I tested this myself. Concatenation is linear to the length of the second argument but assignment is always linear to the length of the string.

It looks like Perl does not count references for strings but associates a buffer with every variable (reference).

Here are some test results:

Concatenation seems to be constant and entire test is linear:

```
248ms my $x; $x .= "a" for 1..2_000_000
501ms my $x; $x .= "a" for 1..4_000_000
967ms my $x; $x .= "a" for 1..8_000_000
```

`$x = $x . $y`

seems to be optimized and uses `$x`

buffer in this case:

```
295ms my $x; $x = $x . "a" for 1..2_000_000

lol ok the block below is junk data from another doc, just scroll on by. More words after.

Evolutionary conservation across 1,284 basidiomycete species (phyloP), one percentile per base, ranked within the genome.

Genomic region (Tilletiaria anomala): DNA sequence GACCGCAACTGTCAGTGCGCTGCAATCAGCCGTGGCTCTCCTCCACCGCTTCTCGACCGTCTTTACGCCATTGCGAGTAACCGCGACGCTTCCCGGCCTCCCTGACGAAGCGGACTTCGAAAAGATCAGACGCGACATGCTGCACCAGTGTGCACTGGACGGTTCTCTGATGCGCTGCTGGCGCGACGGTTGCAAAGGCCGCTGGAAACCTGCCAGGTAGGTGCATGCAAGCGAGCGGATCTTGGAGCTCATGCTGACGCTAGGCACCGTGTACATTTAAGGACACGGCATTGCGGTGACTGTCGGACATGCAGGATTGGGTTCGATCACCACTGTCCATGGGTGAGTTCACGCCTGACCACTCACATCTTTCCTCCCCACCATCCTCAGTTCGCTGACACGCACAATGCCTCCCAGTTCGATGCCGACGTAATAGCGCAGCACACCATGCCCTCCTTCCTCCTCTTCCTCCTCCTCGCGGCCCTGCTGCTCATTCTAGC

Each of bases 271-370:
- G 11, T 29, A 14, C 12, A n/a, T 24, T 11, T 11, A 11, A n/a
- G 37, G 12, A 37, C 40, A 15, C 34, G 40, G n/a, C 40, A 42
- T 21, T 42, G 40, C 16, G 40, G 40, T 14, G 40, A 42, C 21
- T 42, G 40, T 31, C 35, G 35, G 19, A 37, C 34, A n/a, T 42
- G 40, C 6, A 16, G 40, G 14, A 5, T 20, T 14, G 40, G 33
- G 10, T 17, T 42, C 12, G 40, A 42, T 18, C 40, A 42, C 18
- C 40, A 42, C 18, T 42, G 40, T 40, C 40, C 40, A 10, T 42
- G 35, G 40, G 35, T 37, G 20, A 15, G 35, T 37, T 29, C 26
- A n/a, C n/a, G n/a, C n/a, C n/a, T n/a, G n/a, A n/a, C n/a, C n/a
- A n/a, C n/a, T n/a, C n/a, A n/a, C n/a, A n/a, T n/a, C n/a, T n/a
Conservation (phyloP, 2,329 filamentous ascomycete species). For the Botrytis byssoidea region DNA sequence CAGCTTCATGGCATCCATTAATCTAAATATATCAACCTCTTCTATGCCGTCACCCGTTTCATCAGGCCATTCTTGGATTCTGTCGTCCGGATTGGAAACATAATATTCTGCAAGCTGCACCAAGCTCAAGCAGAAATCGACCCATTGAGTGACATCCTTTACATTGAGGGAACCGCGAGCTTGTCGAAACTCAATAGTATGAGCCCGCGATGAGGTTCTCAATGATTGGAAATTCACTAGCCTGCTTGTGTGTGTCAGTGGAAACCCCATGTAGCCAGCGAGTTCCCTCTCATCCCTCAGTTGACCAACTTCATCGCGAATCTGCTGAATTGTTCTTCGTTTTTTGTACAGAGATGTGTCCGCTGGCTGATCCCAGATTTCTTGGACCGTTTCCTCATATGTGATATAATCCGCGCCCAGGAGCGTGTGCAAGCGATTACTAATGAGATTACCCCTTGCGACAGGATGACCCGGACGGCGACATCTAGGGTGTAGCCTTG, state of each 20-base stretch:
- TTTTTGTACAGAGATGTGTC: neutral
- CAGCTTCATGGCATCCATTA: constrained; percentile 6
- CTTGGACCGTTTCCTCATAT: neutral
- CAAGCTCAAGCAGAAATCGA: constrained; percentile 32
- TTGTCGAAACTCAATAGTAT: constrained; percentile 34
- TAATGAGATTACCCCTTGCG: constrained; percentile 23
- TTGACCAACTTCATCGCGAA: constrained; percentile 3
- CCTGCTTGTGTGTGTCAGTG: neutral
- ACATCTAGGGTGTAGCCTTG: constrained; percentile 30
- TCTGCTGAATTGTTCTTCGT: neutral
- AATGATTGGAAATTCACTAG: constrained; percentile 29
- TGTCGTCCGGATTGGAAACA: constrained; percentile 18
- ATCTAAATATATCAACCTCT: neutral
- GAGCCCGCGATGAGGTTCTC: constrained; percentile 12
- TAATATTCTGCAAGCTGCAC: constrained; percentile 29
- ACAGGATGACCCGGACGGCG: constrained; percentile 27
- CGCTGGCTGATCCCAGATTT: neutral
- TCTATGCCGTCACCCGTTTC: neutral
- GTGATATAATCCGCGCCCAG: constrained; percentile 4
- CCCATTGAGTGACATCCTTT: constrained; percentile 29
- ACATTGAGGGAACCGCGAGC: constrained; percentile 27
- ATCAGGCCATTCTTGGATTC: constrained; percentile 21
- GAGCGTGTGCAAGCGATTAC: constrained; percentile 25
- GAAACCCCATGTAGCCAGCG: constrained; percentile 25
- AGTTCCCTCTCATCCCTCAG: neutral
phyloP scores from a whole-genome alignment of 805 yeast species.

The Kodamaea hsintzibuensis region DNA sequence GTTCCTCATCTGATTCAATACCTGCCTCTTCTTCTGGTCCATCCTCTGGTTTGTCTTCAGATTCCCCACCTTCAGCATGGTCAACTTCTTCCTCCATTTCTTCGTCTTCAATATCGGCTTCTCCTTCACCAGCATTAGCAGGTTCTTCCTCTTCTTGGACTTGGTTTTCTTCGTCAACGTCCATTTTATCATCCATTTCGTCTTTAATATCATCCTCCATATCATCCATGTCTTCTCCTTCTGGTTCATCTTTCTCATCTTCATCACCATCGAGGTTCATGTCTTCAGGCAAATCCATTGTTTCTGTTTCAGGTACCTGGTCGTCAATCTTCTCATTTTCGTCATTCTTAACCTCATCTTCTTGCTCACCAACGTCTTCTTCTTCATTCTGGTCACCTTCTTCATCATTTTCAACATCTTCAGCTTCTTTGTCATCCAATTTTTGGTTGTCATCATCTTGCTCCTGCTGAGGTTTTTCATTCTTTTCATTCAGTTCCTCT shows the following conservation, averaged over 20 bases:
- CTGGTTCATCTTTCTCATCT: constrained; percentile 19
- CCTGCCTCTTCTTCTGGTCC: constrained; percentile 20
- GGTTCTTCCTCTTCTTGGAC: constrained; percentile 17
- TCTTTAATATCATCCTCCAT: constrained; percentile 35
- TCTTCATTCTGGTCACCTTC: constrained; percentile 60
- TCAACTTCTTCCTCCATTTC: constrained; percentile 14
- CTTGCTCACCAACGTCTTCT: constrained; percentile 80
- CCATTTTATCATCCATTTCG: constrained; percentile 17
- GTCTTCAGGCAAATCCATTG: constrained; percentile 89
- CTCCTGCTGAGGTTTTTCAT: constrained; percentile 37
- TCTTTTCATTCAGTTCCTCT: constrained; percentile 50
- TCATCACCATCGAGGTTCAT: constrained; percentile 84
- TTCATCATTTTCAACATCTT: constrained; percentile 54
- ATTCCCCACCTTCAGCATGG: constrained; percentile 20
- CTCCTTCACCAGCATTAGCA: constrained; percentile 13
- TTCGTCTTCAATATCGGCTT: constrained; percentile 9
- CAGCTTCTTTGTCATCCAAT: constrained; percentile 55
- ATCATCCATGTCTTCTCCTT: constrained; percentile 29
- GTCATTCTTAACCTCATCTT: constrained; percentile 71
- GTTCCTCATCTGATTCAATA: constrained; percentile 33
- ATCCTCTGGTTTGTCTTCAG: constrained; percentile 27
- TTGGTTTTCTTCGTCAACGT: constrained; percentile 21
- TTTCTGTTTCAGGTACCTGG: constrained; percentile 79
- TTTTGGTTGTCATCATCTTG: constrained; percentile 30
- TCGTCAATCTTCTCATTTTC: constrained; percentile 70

592ms my $x; $x = $x . "a" for 1..4_000_000
1170ms my $x; $x = $x . "a" for 1..8_000_000
```

Previous optimization seems to be done statically so concatenation in next test is linear to the resulting string length and entire test is quadratic:

```
233ms my $x; ${\$x} = ${\$x} . "a" for 1..40_000
951ms my $x; ${\$x} = ${\$x} . "a" for 1..80_000
3811ms my $x; ${\$x} = ${\$x} . "a" for 1..160_000
```

Copying is linear:

```
186ms my $x; for (1..50_000) { $x .= "a"; my $y = $x }
764ms my $x; for (1..100_000) { $x .= "a"; my $y = $x }
3029ms my $x; for (1..200_000) { $x .= "a"; my $y = $x }
```

Every copy is linear, reference counting is not used for strings:

```
545ms my $x; for (1..50_000) { $x .= "a"; my $y = $x; my $y2 = $x; my $y3 = $x }
2264ms my $x; for (1..100_000) { $x .= "a"; my $y = $x; my $y2 = $x; my $y3 = $x }
8951ms my $x; for (1..200_000) { $x .= "a"; my $y = $x; my $y2 = $x; my $y3 = $x }
```